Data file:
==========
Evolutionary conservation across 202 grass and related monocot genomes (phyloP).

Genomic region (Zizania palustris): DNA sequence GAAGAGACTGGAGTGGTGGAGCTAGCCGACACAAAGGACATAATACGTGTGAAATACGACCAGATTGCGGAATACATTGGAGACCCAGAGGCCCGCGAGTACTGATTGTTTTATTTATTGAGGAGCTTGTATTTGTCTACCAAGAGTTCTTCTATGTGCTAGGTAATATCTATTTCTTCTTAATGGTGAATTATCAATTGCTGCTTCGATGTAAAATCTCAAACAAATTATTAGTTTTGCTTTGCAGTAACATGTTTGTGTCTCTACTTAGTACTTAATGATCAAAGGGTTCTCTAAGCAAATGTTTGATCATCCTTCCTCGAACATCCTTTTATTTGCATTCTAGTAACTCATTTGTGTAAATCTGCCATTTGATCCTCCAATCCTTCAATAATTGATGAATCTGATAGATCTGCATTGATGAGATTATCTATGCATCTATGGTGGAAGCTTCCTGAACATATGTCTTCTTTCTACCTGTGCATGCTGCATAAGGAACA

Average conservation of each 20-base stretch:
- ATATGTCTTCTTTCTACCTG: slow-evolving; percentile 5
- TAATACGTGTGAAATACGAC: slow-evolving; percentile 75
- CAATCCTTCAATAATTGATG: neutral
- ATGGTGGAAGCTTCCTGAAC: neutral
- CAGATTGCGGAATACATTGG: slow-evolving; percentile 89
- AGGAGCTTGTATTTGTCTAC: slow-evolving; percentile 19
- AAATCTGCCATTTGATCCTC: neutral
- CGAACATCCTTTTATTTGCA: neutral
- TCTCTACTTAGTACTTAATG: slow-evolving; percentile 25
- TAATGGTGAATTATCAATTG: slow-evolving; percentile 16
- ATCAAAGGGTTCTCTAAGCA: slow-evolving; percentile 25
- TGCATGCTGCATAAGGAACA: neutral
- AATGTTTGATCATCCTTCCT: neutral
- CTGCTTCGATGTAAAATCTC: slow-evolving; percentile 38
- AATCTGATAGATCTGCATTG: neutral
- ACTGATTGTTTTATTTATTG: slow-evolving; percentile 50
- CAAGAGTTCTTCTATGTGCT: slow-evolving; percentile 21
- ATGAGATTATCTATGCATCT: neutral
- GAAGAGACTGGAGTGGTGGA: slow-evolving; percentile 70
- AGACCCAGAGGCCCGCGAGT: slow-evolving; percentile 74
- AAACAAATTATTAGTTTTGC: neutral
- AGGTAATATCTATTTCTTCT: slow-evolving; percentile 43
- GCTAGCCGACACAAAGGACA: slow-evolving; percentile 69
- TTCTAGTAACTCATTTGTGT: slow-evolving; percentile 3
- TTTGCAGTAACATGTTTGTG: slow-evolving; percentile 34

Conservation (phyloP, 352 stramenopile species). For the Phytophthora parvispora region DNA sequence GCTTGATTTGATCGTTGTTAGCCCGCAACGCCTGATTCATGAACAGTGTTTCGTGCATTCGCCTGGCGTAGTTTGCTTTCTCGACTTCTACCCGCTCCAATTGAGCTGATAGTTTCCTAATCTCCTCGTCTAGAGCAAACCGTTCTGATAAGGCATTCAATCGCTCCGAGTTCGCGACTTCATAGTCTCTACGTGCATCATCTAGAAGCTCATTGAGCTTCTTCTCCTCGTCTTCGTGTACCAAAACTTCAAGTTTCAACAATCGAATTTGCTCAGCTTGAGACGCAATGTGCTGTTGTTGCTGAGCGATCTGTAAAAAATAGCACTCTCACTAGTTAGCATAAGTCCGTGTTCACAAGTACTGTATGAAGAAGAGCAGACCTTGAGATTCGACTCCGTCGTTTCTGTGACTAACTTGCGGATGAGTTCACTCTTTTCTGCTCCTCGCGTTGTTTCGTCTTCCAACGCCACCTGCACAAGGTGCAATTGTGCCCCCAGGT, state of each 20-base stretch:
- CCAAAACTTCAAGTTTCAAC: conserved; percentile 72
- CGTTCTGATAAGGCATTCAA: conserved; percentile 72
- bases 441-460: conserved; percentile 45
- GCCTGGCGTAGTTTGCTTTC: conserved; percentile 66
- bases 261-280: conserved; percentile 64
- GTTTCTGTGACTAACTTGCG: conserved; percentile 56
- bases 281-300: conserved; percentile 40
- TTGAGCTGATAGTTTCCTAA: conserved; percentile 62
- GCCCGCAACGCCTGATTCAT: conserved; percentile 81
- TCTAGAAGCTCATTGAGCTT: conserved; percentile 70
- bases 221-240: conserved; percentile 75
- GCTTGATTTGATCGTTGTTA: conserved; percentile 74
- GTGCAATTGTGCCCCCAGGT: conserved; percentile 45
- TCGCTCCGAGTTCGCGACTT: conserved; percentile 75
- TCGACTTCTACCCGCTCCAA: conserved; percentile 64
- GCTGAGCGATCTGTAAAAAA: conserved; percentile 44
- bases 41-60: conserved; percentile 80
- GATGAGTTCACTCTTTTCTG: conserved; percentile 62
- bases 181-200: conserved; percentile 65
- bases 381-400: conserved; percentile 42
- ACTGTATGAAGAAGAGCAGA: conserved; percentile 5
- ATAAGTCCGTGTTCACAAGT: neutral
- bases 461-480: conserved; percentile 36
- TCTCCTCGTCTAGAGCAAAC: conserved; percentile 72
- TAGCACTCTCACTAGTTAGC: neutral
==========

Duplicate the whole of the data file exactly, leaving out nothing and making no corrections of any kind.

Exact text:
Evolutionary conservation across 202 grass and related monocot genomes (phyloP).

Genomic region (Zizania palustris): DNA sequence GAAGAGACTGGAGTGGTGGAGCTAGCCGACACAAAGGACATAATACGTGTGAAATACGACCAGATTGCGGAATACATTGGAGACCCAGAGGCCCGCGAGTACTGATTGTTTTATTTATTGAGGAGCTTGTATTTGTCTACCAAGAGTTCTTCTATGTGCTAGGTAATATCTATTTCTTCTTAATGGTGAATTATCAATTGCTGCTTCGATGTAAAATCTCAAACAAATTATTAGTTTTGCTTTGCAGTAACATGTTTGTGTCTCTACTTAGTACTTAATGATCAAAGGGTTCTCTAAGCAAATGTTTGATCATCCTTCCTCGAACATCCTTTTATTTGCATTCTAGTAACTCATTTGTGTAAATCTGCCATTTGATCCTCCAATCCTTCAATAATTGATGAATCTGATAGATCTGCATTGATGAGATTATCTATGCATCTATGGTGGAAGCTTCCTGAACATATGTCTTCTTTCTACCTGTGCATGCTGCATAAGGAACA

Average conservation of each 20-base stretch:
- ATATGTCTTCTTTCTACCTG: slow-evolving; percentile 5
- TAATACGTGTGAAATACGAC: slow-evolving; percentile 75
- CAATCCTTCAATAATTGATG: neutral
- ATGGTGGAAGCTTCCTGAAC: neutral
- CAGATTGCGGAATACATTGG: slow-evolving; percentile 89
- AGGAGCTTGTATTTGTCTAC: slow-evolving; percentile 19
- AAATCTGCCATTTGATCCTC: neutral
- CGAACATCCTTTTATTTGCA: neutral
- TCTCTACTTAGTACTTAATG: slow-evolving; percentile 25
- TAATGGTGAATTATCAATTG: slow-evolving; percentile 16
- ATCAAAGGGTTCTCTAAGCA: slow-evolving; percentile 25
- TGCATGCTGCATAAGGAACA: neutral
- AATGTTTGATCATCCTTCCT: neutral
- CTGCTTCGATGTAAAATCTC: slow-evolving; percentile 38
- AATCTGATAGATCTGCATTG: neutral
- ACTGATTGTTTTATTTATTG: slow-evolving; percentile 50
- CAAGAGTTCTTCTATGTGCT: slow-evolving; percentile 21
- ATGAGATTATCTATGCATCT: neutral
- GAAGAGACTGGAGTGGTGGA: slow-evolving; percentile 70
- AGACCCAGAGGCCCGCGAGT: slow-evolving; percentile 74
- AAACAAATTATTAGTTTTGC: neutral
- AGGTAATATCTATTTCTTCT: slow-evolving; percentile 43
- GCTAGCCGACACAAAGGACA: slow-evolving; percentile 69
- TTCTAGTAACTCATTTGTGT: slow-evolving; percentile 3
- TTTGCAGTAACATGTTTGTG: slow-evolving; percentile 34

Conservation (phyloP, 352 stramenopile species). For the Phytophthora parvispora region DNA sequence GCTTGATTTGATCGTTGTTAGCCCGCAACGCCTGATTCATGAACAGTGTTTCGTGCATTCGCCTGGCGTAGTTTGCTTTCTCGACTTCTACCCGCTCCAATTGAGCTGATAGTTTCCTAATCTCCTCGTCTAGAGCAAACCGTTCTGATAAGGCATTCAATCGCTCCGAGTTCGCGACTTCATAGTCTCTACGTGCATCATCTAGAAGCTCATTGAGCTTCTTCTCCTCGTCTTCGTGTACCAAAACTTCAAGTTTCAACAATCGAATTTGCTCAGCTTGAGACGCAATGTGCTGTTGTTGCTGAGCGATCTGTAAAAAATAGCACTCTCACTAGTTAGCATAAGTCCGTGTTCACAAGTACTGTATGAAGAAGAGCAGACCTTGAGATTCGACTCCGTCGTTTCTGTGACTAACTTGCGGATGAGTTCACTCTTTTCTGCTCCTCGCGTTGTTTCGTCTTCCAACGCCACCTGCACAAGGTGCAATTGTGCCCCCAGGT, state of each 20-base stretch:
- CCAAAACTTCAAGTTTCAAC: conserved; percentile 72
- CGTTCTGATAAGGCATTCAA: conserved; percentile 72
- bases 441-460: conserved; percentile 45
- GCCTGGCGTAGTTTGCTTTC: conserved; percentile 66
- bases 261-280: conserved; percentile 64
- GTTTCTGTGACTAACTTGCG: conserved; percentile 56
- bases 281-300: conserved; percentile 40
- TTGAGCTGATAGTTTCCTAA: conserved; percentile 62
- GCCCGCAACGCCTGATTCAT: conserved; percentile 81
- TCTAGAAGCTCATTGAGCTT: conserved; percentile 70
- bases 221-240: conserved; percentile 75
- GCTTGATTTGATCGTTGTTA: conserved; percentile 74
- GTGCAATTGTGCCCCCAGGT: conserved; percentile 45
- TCGCTCCGAGTTCGCGACTT: conserved; percentile 75
- TCGACTTCTACCCGCTCCAA: conserved; percentile 64
- GCTGAGCGATCTGTAAAAAA: conserved; percentile 44
- bases 41-60: conserved; percentile 80
- GATGAGTTCACTCTTTTCTG: conserved; percentile 62
- bases 181-200: conserved; percentile 65
- bases 381-400: conserved; percentile 42
- ACTGTATGAAGAAGAGCAGA: conserved; percentile 5
- ATAAGTCCGTGTTCACAAGT: neutral
- bases 461-480: conserved; percentile 36
- TCTCCTCGTCTAGAGCAAAC: conserved; percentile 72
- TAGCACTCTCACTAGTTAGC: neutral